Following in the footsteps of Byron and Shelley, Karrie Fransman, author of The House that Groaned, and four friends decided to take a week away from real life to tell each other stories and create a piece of collaborative work. They even had a theme. Pretentious as it sounds, that theme was the death of the artist. With a nod to the famous ‘Death of the Author’ theory of Roland Barthes, the group wanted their work to represent their own difficulties to continue creating art once the world of work and families reared its ugly head. They produced Death of the Artist, a single narrative formed from the work of five people, using watercolour, digital art, photography, collage, and illustration.
On a visual level, it is as interesting and original as it sounds. The five contributors are clearly extremely talented, and it is exciting to see a work that mixes so many mediums to tell its tale. Perhaps most striking is the photography section, from Helena Harvey-Pollena. It’s rare to see a story told through photographs in this way, as they are so often left to do the talking for themselves. But it works here, adding layers to the characters we have so far only seen in watercolour and digital art. Vincent Abiss’s section is also particularly arresting, and is probably the most successful in making the words as stimulating as the images.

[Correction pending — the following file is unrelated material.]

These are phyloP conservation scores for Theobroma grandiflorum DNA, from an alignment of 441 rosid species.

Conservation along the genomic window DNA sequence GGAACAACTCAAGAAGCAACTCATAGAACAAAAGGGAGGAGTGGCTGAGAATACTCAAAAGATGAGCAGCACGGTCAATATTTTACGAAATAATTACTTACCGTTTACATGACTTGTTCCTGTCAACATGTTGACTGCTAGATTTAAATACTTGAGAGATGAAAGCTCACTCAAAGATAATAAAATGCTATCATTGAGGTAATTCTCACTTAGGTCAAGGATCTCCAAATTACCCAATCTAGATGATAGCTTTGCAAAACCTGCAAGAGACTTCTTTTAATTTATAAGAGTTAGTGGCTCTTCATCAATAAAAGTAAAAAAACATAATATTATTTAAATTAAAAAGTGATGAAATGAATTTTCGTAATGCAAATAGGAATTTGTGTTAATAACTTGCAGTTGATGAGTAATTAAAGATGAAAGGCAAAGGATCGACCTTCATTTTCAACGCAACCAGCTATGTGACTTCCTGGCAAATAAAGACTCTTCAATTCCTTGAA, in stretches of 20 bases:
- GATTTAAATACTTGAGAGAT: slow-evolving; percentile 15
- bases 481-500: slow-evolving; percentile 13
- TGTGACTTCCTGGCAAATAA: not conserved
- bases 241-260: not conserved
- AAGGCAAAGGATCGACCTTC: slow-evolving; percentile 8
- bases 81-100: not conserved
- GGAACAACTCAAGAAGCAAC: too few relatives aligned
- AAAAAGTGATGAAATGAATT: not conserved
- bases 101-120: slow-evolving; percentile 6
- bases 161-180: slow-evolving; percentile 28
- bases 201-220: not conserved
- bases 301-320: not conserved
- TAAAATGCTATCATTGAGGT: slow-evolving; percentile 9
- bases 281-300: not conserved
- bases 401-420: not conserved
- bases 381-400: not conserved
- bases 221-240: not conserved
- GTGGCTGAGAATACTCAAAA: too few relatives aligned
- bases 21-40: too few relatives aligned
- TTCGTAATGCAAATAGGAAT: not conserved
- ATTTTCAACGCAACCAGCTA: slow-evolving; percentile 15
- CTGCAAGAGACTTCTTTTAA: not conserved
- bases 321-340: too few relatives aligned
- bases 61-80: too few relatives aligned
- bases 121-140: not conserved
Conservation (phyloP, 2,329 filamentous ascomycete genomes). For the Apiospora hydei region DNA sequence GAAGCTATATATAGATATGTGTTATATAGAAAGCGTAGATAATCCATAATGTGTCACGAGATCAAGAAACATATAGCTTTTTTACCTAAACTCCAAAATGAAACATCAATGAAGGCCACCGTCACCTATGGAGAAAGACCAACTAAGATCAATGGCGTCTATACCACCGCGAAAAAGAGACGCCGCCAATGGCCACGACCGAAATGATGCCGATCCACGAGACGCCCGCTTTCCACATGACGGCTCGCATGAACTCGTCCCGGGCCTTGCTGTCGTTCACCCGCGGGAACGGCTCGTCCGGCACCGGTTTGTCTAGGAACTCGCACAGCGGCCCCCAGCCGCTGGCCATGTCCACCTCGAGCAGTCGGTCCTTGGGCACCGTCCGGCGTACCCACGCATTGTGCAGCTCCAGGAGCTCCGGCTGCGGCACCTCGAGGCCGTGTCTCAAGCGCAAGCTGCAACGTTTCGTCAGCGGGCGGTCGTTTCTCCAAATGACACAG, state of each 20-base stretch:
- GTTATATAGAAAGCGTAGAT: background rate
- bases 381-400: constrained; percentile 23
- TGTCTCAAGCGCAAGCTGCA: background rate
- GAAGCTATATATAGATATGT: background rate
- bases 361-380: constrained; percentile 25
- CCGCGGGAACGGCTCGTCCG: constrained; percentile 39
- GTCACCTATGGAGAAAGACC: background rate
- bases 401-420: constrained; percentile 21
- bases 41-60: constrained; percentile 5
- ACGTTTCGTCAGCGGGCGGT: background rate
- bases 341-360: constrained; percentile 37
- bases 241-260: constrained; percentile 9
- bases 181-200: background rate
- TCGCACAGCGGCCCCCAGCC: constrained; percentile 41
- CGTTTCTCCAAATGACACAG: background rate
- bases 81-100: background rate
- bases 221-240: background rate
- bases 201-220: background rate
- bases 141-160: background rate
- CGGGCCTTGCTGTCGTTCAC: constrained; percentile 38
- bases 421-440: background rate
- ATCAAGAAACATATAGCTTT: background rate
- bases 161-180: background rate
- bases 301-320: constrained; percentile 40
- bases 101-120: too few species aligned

But there are problems. Overall, unfortunately, the writing doesn’t hold a candle to the art. And it feels like this story of a group of friends who have known each other since university is at times a little too personal, a little too like the sharing of gossip and airing of secrets that maybe only they will be fascinated by.
More problematic is the fact that the story doesn’t do enough to grip the reader. It’s all well and good to produce such a pretty piece of work, but without a hook there is not always enough to hold us. A repeated hint in the blurb that the ‘death of the artist’ theme would become more relevant than expected is pretty much the only written element that keeps us reading, although it doesn’t take a genius to work out what or who that will apply to.
Any Cop?: It’s a hard one to measure. When a book gets one part of its composition so right, but fails slightly one another key element, should the whole thing be considered a success? I don’t know. I’d say that it looks completely stunning and that fact maybe makes up for the mediocre writing, but that will depend on the reader. A truly beautiful surface, but little hiding underneath.